Dictionary Day is held in honor of Noah Webster, the man who is considered to have fathered the American Dictionary. 1758 was an auspicious year for the English language, and the first English Lexicographer, or one whose craft is writing, editing, and compiling English Dictionaries. The good man was born in Hartford Connecticut to a family of some means, and his parents had the distinction of being both priest, farmer, Captain of the local militia, and the one who founded the local book society, something like a local library.
Dictionary Day encourages us to improve ourselves and the way we speak with others by enhancing our language in the study of the Dictionary.
- The earliest single-language dictionary in the English language was known as the “Table Alphabeticall.” Produced by a man named Robert Cawdrey in 1604, it contained around 3,000 words.
- It didn’t give “definitions” so much as synonyms; the author’s purpose, he wrote, was to introduce more complicated words to “ladies, gentlewomen, or any other unskillful persons,” so they could better understand scriptures and sermons.
- You might be surprised to learn what the most “complicated” word in English is—that is, the word with the largest number of separate definitions. And, well, there actually are a couple of answers. The current winner is technically “set,” and it’s held the title since 1989. In that edition of the Oxford English Dictionary, the word had…wait for it…430 separate definitions.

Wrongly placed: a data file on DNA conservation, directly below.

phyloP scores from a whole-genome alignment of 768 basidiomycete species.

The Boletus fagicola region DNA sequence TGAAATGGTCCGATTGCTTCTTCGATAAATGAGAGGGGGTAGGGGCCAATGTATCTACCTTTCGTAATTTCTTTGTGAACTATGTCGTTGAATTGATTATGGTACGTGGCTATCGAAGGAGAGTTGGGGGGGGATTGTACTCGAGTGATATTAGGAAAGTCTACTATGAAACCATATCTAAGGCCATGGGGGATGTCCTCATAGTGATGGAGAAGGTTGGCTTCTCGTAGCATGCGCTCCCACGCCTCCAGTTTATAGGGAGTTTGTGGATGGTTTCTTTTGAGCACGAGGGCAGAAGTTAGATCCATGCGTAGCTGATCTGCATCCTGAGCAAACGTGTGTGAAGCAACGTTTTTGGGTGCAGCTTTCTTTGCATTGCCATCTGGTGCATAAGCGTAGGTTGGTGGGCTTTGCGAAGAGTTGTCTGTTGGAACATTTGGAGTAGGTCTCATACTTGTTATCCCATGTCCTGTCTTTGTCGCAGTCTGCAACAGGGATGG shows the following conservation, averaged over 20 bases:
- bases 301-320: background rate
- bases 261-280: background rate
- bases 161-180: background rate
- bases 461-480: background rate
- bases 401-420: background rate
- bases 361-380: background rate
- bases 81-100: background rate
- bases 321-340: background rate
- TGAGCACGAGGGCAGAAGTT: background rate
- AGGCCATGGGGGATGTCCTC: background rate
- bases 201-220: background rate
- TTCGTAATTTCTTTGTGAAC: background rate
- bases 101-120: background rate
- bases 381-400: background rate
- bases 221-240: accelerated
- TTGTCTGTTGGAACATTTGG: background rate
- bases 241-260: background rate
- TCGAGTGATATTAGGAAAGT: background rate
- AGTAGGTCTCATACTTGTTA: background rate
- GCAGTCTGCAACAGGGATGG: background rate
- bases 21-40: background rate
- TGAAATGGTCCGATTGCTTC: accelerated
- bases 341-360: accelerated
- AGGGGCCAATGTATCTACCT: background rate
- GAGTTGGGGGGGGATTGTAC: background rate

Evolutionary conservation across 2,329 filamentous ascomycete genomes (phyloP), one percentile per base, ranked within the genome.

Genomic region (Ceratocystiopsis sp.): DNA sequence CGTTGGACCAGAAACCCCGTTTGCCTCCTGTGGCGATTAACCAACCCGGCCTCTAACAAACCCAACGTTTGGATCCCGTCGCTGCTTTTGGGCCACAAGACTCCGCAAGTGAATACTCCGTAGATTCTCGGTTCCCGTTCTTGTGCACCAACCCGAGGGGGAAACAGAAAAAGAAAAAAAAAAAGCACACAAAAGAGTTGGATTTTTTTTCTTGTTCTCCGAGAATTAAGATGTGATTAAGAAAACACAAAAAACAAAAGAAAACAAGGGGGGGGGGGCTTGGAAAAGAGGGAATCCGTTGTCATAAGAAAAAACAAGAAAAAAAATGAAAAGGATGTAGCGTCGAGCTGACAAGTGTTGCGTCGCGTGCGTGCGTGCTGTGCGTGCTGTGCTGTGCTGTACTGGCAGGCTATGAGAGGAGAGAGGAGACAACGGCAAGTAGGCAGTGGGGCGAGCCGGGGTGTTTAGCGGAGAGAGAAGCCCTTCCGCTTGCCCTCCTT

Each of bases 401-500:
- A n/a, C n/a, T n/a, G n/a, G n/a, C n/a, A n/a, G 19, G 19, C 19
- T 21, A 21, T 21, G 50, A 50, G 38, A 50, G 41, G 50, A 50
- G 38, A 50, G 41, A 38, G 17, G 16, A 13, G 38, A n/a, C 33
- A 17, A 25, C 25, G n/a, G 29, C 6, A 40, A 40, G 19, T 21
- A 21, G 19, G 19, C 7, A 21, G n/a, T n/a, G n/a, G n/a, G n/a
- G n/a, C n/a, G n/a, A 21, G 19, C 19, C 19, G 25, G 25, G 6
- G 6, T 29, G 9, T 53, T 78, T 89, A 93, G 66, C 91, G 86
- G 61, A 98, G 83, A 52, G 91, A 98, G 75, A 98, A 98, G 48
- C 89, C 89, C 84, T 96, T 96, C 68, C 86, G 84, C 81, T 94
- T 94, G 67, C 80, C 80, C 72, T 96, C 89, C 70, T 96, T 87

- But in the next (print) edition of the OED, due out in 2037, there will be a new most complicated word in English, and a new champ. According to the editors, the word “run” has now amassed 645 separate meanings…for the verb form alone! It’s amazing to think that a three-letter word can carry so much meaning.
- In 2020, for instance, Merriam-Webster added 550 words during the first cycle in April, and will announce even more during the second cycle. Of course, such additions are offset by dictionary words that go extinct, for better or worse.
- Perhaps the most famous dictionary error of all time is “dord,” the imposter word. While editors were compiling words for the 1934 Webster’s New International Dictionary, a card for an abbreviation accidentally ended up in the pile of word cards. (The plan had been to keep abbreviations and words separate.) The abbreviation was “D or d,” a capital or lowercase D short for “density.” But since it ended up in the word pile, it was printed in the dictionary as “Dord,” meaning “density.” But no harm done; no one noticed the error for five years!